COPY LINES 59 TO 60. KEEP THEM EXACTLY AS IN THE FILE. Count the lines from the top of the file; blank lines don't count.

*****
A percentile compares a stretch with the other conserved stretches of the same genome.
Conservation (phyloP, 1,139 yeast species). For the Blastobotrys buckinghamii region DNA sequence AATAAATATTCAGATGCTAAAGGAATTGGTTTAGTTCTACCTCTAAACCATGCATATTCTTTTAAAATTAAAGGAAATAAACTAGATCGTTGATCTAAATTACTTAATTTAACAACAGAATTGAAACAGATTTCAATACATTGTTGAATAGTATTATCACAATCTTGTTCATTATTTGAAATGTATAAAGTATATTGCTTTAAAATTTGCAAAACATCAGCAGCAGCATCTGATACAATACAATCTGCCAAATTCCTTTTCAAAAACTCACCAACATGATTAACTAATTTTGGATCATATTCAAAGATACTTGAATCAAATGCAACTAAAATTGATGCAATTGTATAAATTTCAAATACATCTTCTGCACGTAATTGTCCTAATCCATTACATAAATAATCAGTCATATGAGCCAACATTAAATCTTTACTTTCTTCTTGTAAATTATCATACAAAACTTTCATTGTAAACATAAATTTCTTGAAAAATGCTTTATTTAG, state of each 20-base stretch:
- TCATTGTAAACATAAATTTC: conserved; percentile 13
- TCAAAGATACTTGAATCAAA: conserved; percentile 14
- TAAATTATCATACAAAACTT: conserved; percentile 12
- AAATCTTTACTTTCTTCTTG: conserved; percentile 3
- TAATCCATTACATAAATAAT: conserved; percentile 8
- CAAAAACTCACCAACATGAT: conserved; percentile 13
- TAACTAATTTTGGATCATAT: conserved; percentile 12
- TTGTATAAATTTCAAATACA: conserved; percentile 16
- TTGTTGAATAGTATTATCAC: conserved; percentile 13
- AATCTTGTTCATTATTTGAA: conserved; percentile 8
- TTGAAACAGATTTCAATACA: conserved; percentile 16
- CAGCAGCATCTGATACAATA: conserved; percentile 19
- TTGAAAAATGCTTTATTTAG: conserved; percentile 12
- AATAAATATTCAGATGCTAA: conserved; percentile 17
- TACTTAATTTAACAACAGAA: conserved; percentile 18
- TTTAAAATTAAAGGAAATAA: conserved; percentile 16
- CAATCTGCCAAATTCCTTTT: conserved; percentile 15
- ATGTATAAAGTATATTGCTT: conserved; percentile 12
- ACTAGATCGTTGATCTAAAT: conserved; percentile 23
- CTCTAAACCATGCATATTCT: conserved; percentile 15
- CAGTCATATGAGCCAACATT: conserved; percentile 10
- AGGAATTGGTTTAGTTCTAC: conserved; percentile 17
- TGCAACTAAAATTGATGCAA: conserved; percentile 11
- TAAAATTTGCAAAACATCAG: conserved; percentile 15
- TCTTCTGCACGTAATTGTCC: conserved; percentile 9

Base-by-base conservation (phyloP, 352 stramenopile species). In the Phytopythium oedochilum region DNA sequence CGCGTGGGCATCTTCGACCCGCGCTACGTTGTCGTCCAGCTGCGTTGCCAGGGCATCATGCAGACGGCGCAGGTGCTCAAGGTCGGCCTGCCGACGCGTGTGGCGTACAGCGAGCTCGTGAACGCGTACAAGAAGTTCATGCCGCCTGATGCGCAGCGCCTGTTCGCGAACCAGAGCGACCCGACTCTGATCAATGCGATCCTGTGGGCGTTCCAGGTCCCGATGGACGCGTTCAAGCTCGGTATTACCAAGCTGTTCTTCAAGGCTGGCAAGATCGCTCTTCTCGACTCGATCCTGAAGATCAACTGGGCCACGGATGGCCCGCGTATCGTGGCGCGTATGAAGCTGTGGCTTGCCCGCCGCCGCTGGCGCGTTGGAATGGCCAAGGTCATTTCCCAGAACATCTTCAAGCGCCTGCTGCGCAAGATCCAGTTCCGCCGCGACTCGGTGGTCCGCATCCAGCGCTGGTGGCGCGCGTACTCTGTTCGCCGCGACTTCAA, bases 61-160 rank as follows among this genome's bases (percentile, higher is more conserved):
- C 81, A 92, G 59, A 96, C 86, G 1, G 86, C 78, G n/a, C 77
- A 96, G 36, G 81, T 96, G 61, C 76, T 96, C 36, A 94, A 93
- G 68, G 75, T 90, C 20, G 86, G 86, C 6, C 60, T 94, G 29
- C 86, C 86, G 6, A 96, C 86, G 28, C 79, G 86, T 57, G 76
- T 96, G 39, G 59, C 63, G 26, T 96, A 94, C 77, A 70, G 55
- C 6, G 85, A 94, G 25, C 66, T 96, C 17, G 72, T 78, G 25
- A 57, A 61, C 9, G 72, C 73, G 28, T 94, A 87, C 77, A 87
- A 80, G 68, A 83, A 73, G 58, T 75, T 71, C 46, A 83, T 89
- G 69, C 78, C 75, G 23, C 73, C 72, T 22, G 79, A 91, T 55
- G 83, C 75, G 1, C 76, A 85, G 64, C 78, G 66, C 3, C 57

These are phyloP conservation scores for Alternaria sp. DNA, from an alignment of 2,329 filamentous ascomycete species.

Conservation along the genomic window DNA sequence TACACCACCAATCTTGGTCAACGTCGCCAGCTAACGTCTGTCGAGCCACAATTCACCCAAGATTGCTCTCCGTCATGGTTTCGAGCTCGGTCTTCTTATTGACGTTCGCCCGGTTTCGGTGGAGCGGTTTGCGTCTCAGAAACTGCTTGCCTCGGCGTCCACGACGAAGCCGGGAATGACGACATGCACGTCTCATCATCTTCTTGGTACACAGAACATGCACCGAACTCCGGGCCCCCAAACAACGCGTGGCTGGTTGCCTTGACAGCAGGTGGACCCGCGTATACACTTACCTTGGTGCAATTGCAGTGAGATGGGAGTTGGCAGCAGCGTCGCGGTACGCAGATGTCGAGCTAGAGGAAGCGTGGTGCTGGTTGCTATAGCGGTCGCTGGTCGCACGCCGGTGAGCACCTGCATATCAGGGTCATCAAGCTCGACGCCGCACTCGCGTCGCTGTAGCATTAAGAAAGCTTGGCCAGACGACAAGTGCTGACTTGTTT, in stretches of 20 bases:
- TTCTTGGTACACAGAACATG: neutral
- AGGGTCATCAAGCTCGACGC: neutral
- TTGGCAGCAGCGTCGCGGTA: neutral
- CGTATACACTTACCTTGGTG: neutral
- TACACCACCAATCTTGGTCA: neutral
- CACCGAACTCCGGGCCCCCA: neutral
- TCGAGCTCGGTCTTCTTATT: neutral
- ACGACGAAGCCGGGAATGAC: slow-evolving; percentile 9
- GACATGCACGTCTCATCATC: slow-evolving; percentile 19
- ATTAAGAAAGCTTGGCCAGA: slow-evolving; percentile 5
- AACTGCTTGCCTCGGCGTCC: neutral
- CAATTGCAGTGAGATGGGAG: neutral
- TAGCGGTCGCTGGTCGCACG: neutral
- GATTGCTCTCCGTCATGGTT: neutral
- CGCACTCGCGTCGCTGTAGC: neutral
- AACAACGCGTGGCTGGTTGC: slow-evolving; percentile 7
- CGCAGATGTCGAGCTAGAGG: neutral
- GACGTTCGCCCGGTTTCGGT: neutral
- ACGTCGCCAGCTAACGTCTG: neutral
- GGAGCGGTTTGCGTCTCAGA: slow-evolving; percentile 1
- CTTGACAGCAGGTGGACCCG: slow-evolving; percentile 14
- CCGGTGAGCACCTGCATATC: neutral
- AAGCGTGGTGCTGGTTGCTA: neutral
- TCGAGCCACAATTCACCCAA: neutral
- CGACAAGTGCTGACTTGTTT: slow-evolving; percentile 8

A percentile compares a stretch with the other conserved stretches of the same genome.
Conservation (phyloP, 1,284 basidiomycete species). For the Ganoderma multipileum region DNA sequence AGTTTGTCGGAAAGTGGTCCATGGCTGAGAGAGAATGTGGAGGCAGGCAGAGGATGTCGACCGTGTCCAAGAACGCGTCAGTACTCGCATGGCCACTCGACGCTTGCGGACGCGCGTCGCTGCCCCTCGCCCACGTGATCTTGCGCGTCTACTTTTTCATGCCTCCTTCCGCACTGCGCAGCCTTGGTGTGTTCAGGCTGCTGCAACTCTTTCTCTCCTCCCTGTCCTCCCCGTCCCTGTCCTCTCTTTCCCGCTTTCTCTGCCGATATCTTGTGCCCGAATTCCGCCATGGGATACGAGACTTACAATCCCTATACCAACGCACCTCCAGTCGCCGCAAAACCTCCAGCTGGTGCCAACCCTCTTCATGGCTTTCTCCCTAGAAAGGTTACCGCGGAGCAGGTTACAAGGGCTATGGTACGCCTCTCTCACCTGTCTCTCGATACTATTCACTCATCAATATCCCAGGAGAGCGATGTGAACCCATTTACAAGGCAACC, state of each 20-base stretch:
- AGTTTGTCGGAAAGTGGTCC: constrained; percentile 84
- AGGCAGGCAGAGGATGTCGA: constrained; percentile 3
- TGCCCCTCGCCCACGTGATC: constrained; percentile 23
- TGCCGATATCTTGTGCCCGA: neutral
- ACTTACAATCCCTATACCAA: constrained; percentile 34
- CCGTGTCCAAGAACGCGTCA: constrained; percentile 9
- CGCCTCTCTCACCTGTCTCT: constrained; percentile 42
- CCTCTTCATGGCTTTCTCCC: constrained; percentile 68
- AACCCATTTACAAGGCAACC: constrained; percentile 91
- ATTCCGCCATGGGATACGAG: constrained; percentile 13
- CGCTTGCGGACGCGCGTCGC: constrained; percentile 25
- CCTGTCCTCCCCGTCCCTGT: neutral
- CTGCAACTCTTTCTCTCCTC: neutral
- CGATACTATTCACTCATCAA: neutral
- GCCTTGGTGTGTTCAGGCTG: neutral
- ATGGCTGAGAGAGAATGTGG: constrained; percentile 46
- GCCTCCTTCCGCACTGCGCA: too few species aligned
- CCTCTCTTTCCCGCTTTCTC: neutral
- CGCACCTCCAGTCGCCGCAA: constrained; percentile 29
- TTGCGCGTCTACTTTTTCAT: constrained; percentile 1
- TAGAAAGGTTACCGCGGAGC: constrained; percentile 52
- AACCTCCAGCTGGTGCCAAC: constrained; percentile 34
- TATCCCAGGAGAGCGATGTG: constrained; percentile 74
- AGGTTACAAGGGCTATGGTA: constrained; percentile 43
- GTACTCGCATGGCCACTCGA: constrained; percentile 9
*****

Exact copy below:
- ACGTCGCCAGCTAACGTCTG: neutral
- GGAGCGGTTTGCGTCTCAGA: slow-evolving; percentile 1